MediaWatcher Notes: The Influence Of The Blogosphere Boosts Salesforce By Over Half-A-Billion Dollars
It always fascinates me to see how stories move through the blogosphere and into mainstream media. It is always interesting to watch what I sometimes term the "trajectory of ideas" within the mediasphere and the ripples of influence.
I like to watch these things because they sometimes reveal an underlying nature within society. One of my observations is noticing that the timing of the publication of a news story can make a big difference in the attention it gets. And the reason can seem counter-intuitive.
For example, I published an analysis of my scoop on exploratory talks of a possible merger with Oracle, about 5.30pm on a Saturday evening.
Clearly, it's not the best time to get out in front of a large audience. Yet there were enough readers and bloggers out there to quickly bring attention to the story. Within a couple of hours 15 sites linked to the post. By Sunday morning it was approaching 40 sites, which included links from key sites such as Techcrunch, Mashable, Techmeme and also my ZDNet colleague Dennis Howlett.
Au naturel linking...
The distribution of the snews tory continued to spread throughout Sunday on numerous blogs. I especially love to watch such viral distribution when it happens au natural, without any of the many promotional techniques available.
I didn't email my blogger and journalist buddies to get their attention, or mass email my contacts, there was no "Digg" button, or any clever attempt to use keywords to attract search engine distribution.
It is always far more interesting to see how news stories get picked up and distributed by the Internet without using the promotional toolbox of technologies and techniques available. It reminds me of the early days of the blogger/journalist Internet community, when there was nothing much available to promote content except for the intrinsic value of the content itself, and the respect of your peer groups.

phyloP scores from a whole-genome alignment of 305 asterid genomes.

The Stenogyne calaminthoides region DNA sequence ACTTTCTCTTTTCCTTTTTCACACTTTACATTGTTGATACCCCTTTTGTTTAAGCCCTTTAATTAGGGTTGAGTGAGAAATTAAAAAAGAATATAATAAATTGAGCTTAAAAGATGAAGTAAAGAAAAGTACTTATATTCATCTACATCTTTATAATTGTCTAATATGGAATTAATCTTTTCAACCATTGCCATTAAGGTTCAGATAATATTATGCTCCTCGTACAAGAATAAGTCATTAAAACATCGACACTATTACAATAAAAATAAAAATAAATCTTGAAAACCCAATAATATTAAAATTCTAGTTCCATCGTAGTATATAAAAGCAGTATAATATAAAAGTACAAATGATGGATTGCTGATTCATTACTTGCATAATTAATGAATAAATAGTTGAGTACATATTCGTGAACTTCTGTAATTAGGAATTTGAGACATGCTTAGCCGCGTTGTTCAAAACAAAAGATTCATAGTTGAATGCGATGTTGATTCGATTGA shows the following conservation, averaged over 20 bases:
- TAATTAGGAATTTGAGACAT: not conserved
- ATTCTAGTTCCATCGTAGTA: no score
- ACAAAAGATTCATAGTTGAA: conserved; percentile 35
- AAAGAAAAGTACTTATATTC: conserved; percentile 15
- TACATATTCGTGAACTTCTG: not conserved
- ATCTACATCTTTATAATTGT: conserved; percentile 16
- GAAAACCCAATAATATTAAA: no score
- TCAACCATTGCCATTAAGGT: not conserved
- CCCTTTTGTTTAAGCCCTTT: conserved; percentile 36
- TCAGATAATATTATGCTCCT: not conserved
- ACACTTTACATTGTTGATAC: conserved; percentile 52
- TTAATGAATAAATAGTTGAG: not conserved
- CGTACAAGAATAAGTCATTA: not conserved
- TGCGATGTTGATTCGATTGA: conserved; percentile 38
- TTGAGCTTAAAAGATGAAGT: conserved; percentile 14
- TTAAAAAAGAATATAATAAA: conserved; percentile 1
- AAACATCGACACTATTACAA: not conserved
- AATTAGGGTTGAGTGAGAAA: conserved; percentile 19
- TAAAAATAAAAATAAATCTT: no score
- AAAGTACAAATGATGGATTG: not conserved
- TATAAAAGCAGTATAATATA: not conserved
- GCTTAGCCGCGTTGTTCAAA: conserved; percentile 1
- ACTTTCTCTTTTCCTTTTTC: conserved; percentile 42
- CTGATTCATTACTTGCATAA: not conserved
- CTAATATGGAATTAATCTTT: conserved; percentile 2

Buy the distribution...
These days, it is far easier to manipulate the distribution and reach of a blog post, news story, or video. These days, it can be easier to buy the traffic and the distribution reach, instead of doing the hard work in creating content that wins because its value.
We used to talk about the meritocracy of content as a core value of the blogosphere and the evolving Internet, and that now it didn't matter who could pay for the loudest voice. That is less true today and will continue to worsen over time.
Fortunately, meritocracy is still strong on the Internet, it is even there when you least expect it to find it, such as on a Saturday evening.
BTW, it's wonderful and humbling to know that there are people reading and writing about Silicon Valley Watcher news stories on a Saturday evening when they could easily be doing something else...
I'm glad that my work gets the attention that it does. And the influence it has often astounds me. Plus I'm doubly glad it happens without having to dress up my news stories with any of the many promotional techniques and technologies that are available...
By Monday morning, the blogosphere had widely distributed my news story, and there had been plenty of time to analyze and debate the merits of a potential deal. The work of the blogosphere then helped investors reassess the value of the Salesforce business. At the opening bell Salesforce [ticker:CRM] gained about 9 percent in market cap value, or more than $500m.
This was good news for CEO Marc Benioff and other Salesforce longs. Mr Benioffsells at least 10,000 shares of Salesforce every day, and has done so since mid 2006 (the power of dollar cost averaging). It was bad news for the large community of short sellers that Salesforce had recently accumulated [ticker:CRM.]
Interestingly, there is another aspect to Saturday publishing. I've noticed: the mainstream media is not very good at following up breaking stories at the weekends because of its skeleton staffing levels.
That is why the blogosphere often drives the news agenda on Saturday and Sunday because there isn't much mainstream media content to blog about and link to.